What to avoid when looking for Study Abroad programs/to avoid upon arriving

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Heed the extremely useful advice one of our students, Jake, as he goes over what to avoid when looking for Study Abroad Programs and what to avoid upon arriving.


  • Avoid programs that don’t give you multiple housing options. This one is huge. Having options for housing and staff that will work with you to find the ideal living situation is of the utmost importance. Many programs offer one housing option (host family), but this is not for everyone and may be a mistake or waste of money for some individuals, so look for a program that offers multiple options (living with locals, other students from the program, or a host family)
  • If the program is not flexible with classes, look somewhere else. Students require different options and programs should accomodate the needs of their students, as education should be the top priority. While experiencing new things is the reason for going, you are still in school therefore your study abroad program should accommodate your needs as far as credits go.
  • Make sure that you have the money or you have some sort of work study/financial aid. If you’re going abroad chances are, you’re not going to be able to work while abroad. So budget appropriately. If you don’t you WILL end up being one of the horror stories of being abroad and running out of money. This happens all to often so be wary of your financial situation and don’t overextend yourself.
  • Don’t just go along with the flow. Talk to your school, talk to the administration of your chosen program. If they’re the right program for you they will work with you to personalize your experience and make sure you get the most out of your experience.
  • If a program doesn’t offer “excursions” outside of your city of residence, look somewhere else. It is important to remember that when you’re abroad you wont have you’re car so getting outside the city may be difficult, so it is important the program you choose offers opportunities to see more of the country you’re visiting than just the city that you’re living in. The ability to be shown around taught the local traditions by a local is something that is incredibly valuable and difficult to find in a program and don’t settle for less.
  • Don’t pick your study abroad program based on where your friends are or where they may be. Go somewhere new, and make experiences by yourself. YOU WILL MAKE NEW FRIENDS. Plus the best way to immerse yourself in a culture is through making new friends. Go out and live a little and make some new friends and embrace the culture. Don’t seclude yourself by going where your friends are going.
  • Don’t limit yourself. Obviously you have places that you want to go, but be willing to think outside the box. If an opportunity presents itself to go somewhere that you never would have considered, jump on it. Just because it is different doesn’t mean it is bad. Give yourself a chance to learn about new things.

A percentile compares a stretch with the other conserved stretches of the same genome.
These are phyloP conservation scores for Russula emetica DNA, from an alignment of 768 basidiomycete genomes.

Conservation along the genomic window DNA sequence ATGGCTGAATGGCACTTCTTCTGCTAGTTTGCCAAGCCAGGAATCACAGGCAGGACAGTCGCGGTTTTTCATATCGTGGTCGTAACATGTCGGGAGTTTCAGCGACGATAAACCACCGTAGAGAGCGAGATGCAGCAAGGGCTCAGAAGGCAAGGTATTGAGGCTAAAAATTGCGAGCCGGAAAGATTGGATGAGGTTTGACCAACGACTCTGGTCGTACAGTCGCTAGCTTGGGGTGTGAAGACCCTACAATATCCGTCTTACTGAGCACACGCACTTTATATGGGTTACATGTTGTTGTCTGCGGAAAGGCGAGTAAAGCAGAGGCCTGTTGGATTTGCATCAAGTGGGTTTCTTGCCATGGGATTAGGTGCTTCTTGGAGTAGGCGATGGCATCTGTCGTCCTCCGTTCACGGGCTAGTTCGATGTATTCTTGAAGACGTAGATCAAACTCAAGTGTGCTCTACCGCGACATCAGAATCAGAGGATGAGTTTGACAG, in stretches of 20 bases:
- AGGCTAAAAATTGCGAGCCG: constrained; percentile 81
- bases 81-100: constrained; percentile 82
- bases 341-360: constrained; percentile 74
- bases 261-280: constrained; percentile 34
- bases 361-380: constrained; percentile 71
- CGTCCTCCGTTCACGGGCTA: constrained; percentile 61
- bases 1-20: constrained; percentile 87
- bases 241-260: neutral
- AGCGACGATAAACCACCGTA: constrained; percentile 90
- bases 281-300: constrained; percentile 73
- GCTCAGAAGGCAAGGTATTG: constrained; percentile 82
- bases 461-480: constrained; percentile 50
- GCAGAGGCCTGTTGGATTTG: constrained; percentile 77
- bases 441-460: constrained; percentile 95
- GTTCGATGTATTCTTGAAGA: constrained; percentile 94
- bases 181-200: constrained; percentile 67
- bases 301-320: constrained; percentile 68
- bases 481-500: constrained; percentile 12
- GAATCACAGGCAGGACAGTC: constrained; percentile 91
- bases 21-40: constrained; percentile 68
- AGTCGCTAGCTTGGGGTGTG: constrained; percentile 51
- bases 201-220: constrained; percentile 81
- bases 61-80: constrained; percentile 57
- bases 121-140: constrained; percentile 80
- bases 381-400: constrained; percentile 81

Mistake: choosing to live with other people from the United States. Studying abroad is an opportunity to submerse yourself in a new culture. If you attend classes with other english speakers or people from the United States and then return home to the same people, chances are you’re missing out on a valuable opportunity to practice the local language and learn about the local culture. Even if you end up rooming with other international students, you are still expanding your knowledge as a global citizen. It is easy to stay inside your comfort zone, but growth is slow when you don’t challenge yourself! You may only study abroad once, take advantage of the opportunity to submerse yourself in a new environment.

Mistake: choosing a study abroad program that does not offer excursions. Save yourself time and effort and pick a program with excursions! That way, you do not have to toil over a laptop, trying to find the best excursion deals and figuring out where you want to go over the weekend. Your program has already planned that for you! You can shut your laptop, slip on your sandals, and head out into your new city to explore.

Mistake: letting fear stop you from practicing your Spanish. Yes, it can be intimidating to try to communicate in a new language. But you can’t learn if you never try. It is OK to stumble over words, or to realize you are unable to follow a conversation after you’ve initiated it. The fact is, you are trying. And people appreciate effort. The more you speak a new language, the more confident you will become. And the more opportunities you will have to see how the language is used in local context. Remember to be patient – picking up a new language does not happen overnight! Get comfortable stumbling over words and not quite understanding what is happening. It will be so worth it the day you realize you’re following the conversation!

Mistake: forgetting to practice gratitude. It is amazing how thinking of a list of things you are grateful for can shift your mood. Chances are, the feeling of homesickness will pass through you at least once or twice during your time abroad. If you can recognize the feeling, and change your focus to a list of things that excite you or make you feel grateful, it is much easier to overcome a longing for home. It also helps to get out and explore your new city. The more you see of your new home, the more excitement you will have for your study abroad experience. Getting out and seeing your surroundings can help take your mind off missing home. And don’t worry – the feeling of homesickness will pass! 

2019-01-31T11:09:36+01:00Getting ready|

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